Thursday, May 23, 2019
Although the border may be the center of attention for immigration, the fate of hundreds of thousands of migrants are decided on miles away from the U.S.-Mexico border. The WNYC Radiolab's Takeaway is reporting on the crisis in the immigration courts. For months, their senior reporter Beth Fertig has been sitting in on immigration courts in New York City, to see how proceedings are changing under the Trump Administration. Click below to hear this segment. An accompanying story by Fertig appears here.
"We hear so much about the border and these tent cities and these migrants coming, and all the lawsuits taking place right now," Beth Fertig said. "But the places where those cases will ultimately be decided will be in immigration court — which is this world that a lot of people don’t get to see. And these judges have the fate of all of the immigrants in their hands right now." The number of pending immigration cases has ballooned in recent years after the Trump administration implemented stricter asylum demands. These additions to the bench in New York City — the nation’s busiest immigration court — are part of a larger hiring wave across the country.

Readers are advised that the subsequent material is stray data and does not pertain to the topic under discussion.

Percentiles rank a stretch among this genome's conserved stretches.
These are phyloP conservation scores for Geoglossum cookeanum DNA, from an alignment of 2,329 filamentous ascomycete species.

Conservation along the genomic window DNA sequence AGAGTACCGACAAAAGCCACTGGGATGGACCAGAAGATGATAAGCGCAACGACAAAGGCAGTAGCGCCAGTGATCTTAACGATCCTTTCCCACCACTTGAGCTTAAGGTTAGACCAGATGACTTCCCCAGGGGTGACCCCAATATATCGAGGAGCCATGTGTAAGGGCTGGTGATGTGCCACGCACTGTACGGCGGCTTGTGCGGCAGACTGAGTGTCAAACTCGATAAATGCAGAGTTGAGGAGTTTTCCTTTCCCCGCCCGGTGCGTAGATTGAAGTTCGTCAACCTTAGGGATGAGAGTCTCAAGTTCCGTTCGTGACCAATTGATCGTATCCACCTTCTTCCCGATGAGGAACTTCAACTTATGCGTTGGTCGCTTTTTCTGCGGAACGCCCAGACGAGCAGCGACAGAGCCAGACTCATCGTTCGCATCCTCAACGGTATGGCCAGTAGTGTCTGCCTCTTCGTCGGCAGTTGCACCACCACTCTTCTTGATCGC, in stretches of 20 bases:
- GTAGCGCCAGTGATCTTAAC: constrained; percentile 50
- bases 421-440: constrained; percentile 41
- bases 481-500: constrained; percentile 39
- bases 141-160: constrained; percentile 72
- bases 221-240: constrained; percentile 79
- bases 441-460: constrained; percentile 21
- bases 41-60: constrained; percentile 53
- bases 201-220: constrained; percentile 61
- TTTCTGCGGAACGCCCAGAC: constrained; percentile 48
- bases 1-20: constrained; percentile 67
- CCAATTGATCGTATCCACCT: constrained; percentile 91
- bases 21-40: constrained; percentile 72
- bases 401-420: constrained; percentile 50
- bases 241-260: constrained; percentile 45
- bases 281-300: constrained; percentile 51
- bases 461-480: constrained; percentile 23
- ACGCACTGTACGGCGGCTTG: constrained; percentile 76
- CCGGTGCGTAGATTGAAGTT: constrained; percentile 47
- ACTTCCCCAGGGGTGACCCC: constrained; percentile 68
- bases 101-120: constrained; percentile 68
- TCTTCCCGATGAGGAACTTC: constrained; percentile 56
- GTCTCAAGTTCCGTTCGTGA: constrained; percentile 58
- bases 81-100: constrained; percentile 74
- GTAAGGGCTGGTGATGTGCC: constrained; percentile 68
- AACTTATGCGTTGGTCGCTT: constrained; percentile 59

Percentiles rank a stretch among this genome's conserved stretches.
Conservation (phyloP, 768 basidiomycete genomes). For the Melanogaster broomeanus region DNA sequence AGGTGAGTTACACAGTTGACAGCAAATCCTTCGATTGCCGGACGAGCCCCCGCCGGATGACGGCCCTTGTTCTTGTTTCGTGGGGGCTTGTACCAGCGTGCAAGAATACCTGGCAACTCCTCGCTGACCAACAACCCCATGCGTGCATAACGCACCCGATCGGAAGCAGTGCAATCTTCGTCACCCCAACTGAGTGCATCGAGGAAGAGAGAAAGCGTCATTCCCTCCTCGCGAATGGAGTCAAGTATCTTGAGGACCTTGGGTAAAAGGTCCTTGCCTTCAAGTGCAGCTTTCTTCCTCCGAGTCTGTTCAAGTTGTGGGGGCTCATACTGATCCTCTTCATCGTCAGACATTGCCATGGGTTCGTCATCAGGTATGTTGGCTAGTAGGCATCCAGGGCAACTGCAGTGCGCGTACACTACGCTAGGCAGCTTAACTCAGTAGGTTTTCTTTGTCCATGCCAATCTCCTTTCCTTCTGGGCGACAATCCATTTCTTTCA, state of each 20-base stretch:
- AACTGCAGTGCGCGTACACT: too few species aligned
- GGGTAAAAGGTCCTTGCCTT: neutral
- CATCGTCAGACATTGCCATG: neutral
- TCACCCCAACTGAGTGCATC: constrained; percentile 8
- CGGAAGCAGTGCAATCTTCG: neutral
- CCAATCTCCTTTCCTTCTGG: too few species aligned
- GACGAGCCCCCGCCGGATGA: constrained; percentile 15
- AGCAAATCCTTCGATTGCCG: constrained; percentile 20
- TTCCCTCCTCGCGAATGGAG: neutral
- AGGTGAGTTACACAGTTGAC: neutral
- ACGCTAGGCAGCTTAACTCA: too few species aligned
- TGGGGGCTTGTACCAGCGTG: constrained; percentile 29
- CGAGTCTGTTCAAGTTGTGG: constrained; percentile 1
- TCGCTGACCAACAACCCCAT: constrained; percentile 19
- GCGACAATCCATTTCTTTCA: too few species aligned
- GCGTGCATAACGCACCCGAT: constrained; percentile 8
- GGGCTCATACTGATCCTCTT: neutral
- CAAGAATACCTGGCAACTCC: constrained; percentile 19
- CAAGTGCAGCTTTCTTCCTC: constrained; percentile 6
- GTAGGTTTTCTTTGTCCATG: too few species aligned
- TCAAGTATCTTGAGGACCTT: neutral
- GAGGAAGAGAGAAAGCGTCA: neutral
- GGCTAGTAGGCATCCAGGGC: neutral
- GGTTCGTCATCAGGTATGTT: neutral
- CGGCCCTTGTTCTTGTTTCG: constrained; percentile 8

The Radiolab program comes the same week as NPR All Thing Considered interview with Jeffrey Chase, a former immigration judge, about how President Trump's new proposals to raise high-skilled immigration will affect immigration courts. The upshot: it will have no impact. Click below to listen.
UPDATE 5/24/2019: A TRAC report supplements these narrative accounts with quantitative data about the burgeoning immigration caseload and the inability of IJ hiring to keep pace.